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Sequence Specific Recognition and Cleavage of DNA by Synthetic Molecules


Youngquist, Robert Scott (1988) Sequence Specific Recognition and Cleavage of DNA by Synthetic Molecules. Dissertation (Ph.D.), California Institute of Technology. doi:10.7907/m1pc-hr68.


DNA recognition is an essential biological process responsible for the regulation of cellular functions including protein synthesis and cell division and is implicated in the mechanism of action of some anticancer drugs. Studies directed towards defining the elements responsible for sequence specific DNA recognition through the study of the interactions of synthetic organic ligands with DNA are described.

DNA recognition by poly-N-methylpyrrolecarboxamides was studied by the synthesis and characterization of a series of molecules where the number of contiguous N-methylpyrrolecarboxamide units was increased from 2 to 9. The effect of this incremental change in structure on DNA recognition has been investigated at base pair resolution using affinity cleaving and MPE•Fe(II) footprinting techniques. These studies led to a quantitative relationship between the number of amides in the molecule and the DNA binding site size. This relationship is called the n + 1 rule and it states that a poly-N-methylpyrrolecarboxamide molecule with n amides will bind n + 1 base pairs of DNA. This rule is consistent with a model where the carboxamides of these compounds form three center bridging hydrogen bonds between adjacent base pairs on opposite strands of the helix. The poly-N-methylpyrrolecarboxamide recognition element was found to preferentially bind poly dA•poly dT stretches; however, both binding site selection and orientation were found to be affected by flanking sequences. Cleavage of large DNA is also described.

One approach towards the design of molecules that bind large sequences of double helical DNA sequence specifically is to couple DNA binding subunits of similar or diverse base pair specificity. Bis-EDTA-distamycin-fumaramide (BEDF) is an octaamide dimer of two tri-N-methylpyrrolecarboxamide subunits linked by fumaramide. DNA recognition by BEDF was compared to P7E, an octaamide molecule containing seven consecutive pyrroles. These two compounds were found to recognize the same sites on pBR322 with approximately the same affinities demonstrating that fumaramide is an effective linking element for N-methylpyrrolecarboxamide recognition subunits. Further studies involved the synthesis and characterization of a trimer of tetra-N-methylpyrrolecarboxamide subunits linked by β-alanine ((P4)₃E). This trimerization produced a molecule which is capable of recognizing 16 base pairs of A•T DNA, more than a turn and a half of the DNA helix.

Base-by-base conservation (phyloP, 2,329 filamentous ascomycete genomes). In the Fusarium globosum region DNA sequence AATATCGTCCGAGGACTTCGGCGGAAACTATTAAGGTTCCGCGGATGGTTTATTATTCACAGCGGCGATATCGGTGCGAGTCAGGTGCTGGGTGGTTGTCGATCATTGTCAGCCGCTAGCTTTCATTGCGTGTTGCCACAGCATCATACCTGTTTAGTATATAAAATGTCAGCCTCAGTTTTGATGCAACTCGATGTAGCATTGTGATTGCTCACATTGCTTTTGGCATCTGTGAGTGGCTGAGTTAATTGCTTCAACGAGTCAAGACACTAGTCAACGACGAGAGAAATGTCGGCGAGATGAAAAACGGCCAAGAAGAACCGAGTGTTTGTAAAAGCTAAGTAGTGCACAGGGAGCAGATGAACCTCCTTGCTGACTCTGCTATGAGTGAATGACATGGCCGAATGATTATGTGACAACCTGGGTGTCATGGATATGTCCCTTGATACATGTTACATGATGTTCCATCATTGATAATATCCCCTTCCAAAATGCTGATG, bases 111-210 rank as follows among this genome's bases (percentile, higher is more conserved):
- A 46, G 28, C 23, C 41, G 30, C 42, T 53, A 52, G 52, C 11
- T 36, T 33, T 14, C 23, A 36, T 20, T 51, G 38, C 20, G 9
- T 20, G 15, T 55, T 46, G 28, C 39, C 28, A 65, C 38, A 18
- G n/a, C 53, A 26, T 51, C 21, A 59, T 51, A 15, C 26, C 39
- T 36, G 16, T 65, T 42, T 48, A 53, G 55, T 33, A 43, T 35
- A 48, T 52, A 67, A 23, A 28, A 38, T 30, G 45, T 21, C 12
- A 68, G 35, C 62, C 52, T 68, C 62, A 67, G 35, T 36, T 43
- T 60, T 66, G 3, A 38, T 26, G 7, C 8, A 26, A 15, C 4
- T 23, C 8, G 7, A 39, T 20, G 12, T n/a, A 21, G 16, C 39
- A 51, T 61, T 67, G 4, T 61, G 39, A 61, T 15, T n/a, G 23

DNA footprinting is a powerful direct method for determining the binding sites of proteins and small molecules on heterogeneous DNA. It was found that attachment of EDTA•Fe(II) to spermine creates a molecule, SE•Fe(II), which binds and cleaves DNA sequence neutrally. This lack of specificity provides evidence that at the nucleotide level polyamines recognize heterogeneous DNA independent of sequence and allows SE•Fe(II) to be used as a footprinting reagent. SE•Fe(II) was compared with two other small molecule footprinting reagents, EDTA•Fe(II) and MPE•Fe(II).

Item Type:Thesis (Dissertation (Ph.D.))
Subject Keywords:Chemistry
Degree Grantor:California Institute of Technology
Division:Chemistry and Chemical Engineering
Major Option:Chemistry
Thesis Availability:Public (worldwide access)
Research Advisor(s):
  • Dervan, Peter B.
Thesis Committee:
  • Myers, Andrew G. (chair)
  • Dervan, Peter B.
  • Parker, Carl Stevens
  • Dougherty, Dennis A.
Defense Date:5 August 1987
Record Number:CaltechTHESIS:03132013-142505168
Persistent URL:
Default Usage Policy:No commercial reproduction, distribution, display or performance rights in this work are provided.
ID Code:7515
Deposited By: Dan Anguka
Deposited On:13 Mar 2013 21:49
Last Modified:16 Apr 2021 23:31

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